Football stadiums in the Atlantic Coast Conference generally are less full than they were last year.
The 12 ACC teams have been filled to only 86.9 percent capacity this season. According to league data, its stadiums were roughly 90 percent full during the 2010 regular season. Both figures are well below the high of 94.5 percent set in 2004, the year Miami and Virginia Tech joined the league.
Losing teams, stadium expansion and scheduling have all contributed to the attendance decline.
Only three schools have shown significant improvement in attendance: Wake Forest, Maryland and Florida State. At five ACC schools — Boston College, Duke, Georgia Tech, Miami and North Carolina — the stands are markedly emptier than they were last year.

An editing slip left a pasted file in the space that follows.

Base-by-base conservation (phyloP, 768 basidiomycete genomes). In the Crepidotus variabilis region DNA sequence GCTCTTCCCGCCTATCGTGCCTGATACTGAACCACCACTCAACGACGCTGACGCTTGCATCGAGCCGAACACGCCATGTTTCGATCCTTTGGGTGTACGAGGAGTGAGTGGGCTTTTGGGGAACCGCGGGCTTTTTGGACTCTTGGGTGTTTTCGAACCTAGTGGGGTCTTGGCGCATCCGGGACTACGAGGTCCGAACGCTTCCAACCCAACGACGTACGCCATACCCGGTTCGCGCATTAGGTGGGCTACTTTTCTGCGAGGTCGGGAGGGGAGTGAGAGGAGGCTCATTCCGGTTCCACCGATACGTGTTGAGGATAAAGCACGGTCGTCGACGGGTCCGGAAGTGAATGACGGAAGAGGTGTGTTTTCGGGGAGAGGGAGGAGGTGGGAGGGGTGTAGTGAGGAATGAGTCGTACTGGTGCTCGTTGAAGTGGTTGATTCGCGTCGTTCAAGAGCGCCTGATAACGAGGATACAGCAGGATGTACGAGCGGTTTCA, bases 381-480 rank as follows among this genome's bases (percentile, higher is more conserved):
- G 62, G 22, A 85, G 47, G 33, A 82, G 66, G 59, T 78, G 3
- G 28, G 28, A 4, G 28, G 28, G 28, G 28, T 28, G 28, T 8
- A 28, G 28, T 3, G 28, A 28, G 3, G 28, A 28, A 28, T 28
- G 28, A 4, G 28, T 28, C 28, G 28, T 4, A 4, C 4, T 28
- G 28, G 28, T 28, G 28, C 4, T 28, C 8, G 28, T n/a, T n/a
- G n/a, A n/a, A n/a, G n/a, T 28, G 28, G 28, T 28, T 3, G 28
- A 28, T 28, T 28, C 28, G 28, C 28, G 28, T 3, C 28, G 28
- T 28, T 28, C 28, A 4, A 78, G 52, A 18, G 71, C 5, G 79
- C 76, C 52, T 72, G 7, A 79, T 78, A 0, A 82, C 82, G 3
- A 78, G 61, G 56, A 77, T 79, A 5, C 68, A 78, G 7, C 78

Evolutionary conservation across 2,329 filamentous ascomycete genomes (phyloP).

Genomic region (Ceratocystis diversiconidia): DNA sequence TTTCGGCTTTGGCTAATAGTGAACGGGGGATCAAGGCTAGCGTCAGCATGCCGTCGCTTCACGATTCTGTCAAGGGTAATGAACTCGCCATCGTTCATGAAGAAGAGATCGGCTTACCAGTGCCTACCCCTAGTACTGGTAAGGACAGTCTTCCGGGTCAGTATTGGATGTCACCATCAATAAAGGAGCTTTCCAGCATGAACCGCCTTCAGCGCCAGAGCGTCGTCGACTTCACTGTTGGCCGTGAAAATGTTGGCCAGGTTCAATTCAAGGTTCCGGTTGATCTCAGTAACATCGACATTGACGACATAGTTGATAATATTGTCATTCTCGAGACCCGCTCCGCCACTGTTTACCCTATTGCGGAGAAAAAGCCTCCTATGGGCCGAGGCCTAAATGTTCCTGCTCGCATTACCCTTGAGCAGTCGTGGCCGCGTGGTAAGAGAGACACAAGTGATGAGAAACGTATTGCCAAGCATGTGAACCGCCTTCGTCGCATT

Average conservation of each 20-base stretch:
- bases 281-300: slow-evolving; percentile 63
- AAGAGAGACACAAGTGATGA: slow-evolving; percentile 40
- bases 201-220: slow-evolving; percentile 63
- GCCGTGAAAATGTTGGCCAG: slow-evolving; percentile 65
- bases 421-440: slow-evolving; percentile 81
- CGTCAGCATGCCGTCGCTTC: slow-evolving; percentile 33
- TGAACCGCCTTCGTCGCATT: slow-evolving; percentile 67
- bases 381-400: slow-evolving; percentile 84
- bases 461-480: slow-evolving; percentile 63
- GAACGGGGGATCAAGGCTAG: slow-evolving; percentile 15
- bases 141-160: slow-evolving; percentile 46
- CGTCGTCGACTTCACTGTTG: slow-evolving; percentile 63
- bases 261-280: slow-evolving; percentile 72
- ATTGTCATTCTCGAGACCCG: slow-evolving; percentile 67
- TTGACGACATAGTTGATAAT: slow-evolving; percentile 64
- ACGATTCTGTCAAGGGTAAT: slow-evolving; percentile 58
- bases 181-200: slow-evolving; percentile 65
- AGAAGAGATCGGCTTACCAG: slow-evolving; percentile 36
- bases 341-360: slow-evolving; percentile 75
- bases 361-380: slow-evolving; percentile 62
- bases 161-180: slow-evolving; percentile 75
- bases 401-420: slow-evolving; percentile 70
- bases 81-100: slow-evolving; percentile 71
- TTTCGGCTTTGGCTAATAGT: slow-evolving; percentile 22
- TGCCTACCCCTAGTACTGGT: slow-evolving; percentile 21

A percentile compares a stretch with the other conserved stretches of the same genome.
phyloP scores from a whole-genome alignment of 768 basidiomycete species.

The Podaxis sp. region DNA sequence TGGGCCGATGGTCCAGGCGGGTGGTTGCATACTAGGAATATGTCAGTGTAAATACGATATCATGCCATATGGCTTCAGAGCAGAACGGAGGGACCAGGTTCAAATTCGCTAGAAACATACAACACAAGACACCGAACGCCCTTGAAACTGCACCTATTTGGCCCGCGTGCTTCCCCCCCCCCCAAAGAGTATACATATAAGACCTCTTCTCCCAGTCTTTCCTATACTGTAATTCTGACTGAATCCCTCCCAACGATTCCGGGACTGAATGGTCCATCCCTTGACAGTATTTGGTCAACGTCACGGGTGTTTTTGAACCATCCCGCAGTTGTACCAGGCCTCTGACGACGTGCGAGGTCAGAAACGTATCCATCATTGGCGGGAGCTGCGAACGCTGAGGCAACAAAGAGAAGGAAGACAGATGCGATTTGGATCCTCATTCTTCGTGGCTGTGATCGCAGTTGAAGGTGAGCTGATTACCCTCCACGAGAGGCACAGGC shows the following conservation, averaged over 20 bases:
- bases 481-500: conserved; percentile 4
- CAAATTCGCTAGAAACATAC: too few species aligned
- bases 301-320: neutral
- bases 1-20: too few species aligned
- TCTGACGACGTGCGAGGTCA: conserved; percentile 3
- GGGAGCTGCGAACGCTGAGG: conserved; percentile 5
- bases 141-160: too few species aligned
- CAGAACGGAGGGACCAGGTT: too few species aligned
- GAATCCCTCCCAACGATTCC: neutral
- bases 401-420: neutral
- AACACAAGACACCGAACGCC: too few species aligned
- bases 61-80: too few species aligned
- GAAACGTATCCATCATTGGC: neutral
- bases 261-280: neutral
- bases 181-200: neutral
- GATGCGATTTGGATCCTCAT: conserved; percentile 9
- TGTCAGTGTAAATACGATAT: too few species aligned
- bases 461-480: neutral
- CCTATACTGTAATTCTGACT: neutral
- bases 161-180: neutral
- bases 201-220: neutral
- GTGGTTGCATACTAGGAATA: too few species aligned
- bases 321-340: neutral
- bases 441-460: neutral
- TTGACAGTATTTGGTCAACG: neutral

“What we want to continue to do is to have people keep coming back,’’ first-year Maryland coach Randy Edsall said. “If we play, they’ll be even more enthusiastic.’’
Meanwhile Maryland is enjoying somewhat of a boom; Byrd Stadium has been nearly 89 percent full this season, compared to 76 percent last year. The Terrapins’ boost may have been a result of a home schedule that opened with Miami and included local draws West Virginia and Towson and unbeaten Clemson. The Miami and West Virginia games, Edsall’s first two at the school, drew two of the eight largest crowds in stadium history.
“The crowds have been good the first two games, and then I know people maybe didn’t think we’d get the kind of crowds we got for Temple and Towson,’’ Edsall said. “When you have 54, 55,000 and they’re all cheering for you it makes it very difficult for the others teams. … What you want to be able to do is protect your home turf.’’